Building a strong emotional connection to a brand is becoming more and more important in B2B marketing campaigns as well. In an increasingly mechanized and digitalized world it’s all about giving users – and the company’s decision-makers – an opportunity to physically experience products and to experience services and developments live and up close.
MOST’s roadshow professionals bring these kinds of brand experiences right up to a customer’s front door. Alternately, a custom-designed “motivational and training tour” can be taken directly to the contracting authority’s employees so they can embrace the company’s message at any location with no travel times involved.
Roadshows as a holographic component of brand experience.
Brand experiences that are taken directly to the user make it possible to convey product experiences and knowledge – irreversibly and uniquely – without having to invest a great deal of time. The objective is to conduct a roadshow that functions as its own mobile world of experiences – utilizing all the touchpoints – and guiding people across the entire customer journey. Emotions, involvement, enthusiasm and, of course, also digital divisibility are, after all, what makes the difference when it comes to executing an effective, targeted roadshow.
The experience worlds of B2B roadshows, staged as live events, have thus evolved into new status symbols. Where were we where others haven’t been? Powerful, on-brand content is key for a roadshow. So what are the technical possibilities – on and offline – that you will be taking on tour? Attention-grabbing elements that can be widely covered by the media?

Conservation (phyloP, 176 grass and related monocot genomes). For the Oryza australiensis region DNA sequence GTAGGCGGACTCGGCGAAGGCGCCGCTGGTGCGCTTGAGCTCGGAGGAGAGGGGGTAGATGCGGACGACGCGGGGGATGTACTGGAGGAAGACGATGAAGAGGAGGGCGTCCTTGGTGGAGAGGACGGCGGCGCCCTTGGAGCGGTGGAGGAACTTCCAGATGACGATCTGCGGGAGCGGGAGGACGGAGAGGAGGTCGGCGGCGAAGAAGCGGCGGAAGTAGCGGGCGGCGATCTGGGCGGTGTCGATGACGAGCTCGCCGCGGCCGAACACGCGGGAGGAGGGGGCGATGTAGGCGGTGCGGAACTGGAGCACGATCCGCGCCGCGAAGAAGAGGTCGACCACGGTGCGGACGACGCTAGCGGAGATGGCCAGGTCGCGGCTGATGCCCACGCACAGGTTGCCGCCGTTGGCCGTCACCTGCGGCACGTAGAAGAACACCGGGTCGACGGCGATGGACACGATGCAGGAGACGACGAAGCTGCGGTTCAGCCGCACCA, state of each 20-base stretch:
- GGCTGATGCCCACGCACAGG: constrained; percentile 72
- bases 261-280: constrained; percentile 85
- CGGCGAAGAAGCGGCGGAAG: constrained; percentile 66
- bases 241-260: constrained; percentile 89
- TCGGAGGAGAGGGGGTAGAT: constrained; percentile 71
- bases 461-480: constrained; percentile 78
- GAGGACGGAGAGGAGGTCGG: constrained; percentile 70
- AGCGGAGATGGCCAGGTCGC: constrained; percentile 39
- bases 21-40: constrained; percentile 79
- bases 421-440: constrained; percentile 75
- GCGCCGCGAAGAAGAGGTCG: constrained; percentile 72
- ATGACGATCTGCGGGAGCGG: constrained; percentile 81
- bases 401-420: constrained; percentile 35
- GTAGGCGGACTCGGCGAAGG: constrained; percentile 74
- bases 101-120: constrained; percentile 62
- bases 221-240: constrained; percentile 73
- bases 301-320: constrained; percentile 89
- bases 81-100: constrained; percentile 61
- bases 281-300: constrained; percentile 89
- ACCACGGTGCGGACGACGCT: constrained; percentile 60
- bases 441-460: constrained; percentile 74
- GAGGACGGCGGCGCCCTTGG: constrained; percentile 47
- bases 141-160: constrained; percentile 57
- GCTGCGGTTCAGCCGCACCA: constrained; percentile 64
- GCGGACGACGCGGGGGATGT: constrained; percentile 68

Brand experience on tour is thus not just “nice to have” – it is in fact indispensible for brand management of the future.
In close coordination with the contracting authority and communication experts, the roadshow experts at MOST always manage to create unique, customized “worlds of experience” that go well beyond the actual floor space of a truck or information mobile. Stefan Schaefer, Managing Director at MOST and responsible for the company’s DIGILAB division explains it as follows: “By means of digital forays and flights, we are able to expand the physical boundaries of perception when it comes to live communication in our mobile spaces. We can make, for example, a digital foray into a machine or into other production sites worldwide. Anyone who has ever experienced a running dishwasher – while sitting inside the dish washer’s upper basket (with the help of a VR headset) can imagine all the things that are possible with such an expanded, digital experience. An own augmented reality platform enables us to create digital touchpoints for customers, the likes of which have never been possible before. Neither in scope nor in price. Even MOST’s lightweight information mobile class can take along an extremely heavy robot arm on a roadshow – virtually that is.”
The KNORR-BREMSE show truck is, by the way, a prime example of successful “user experience identity” that evolves from its own from brand value and the product lines.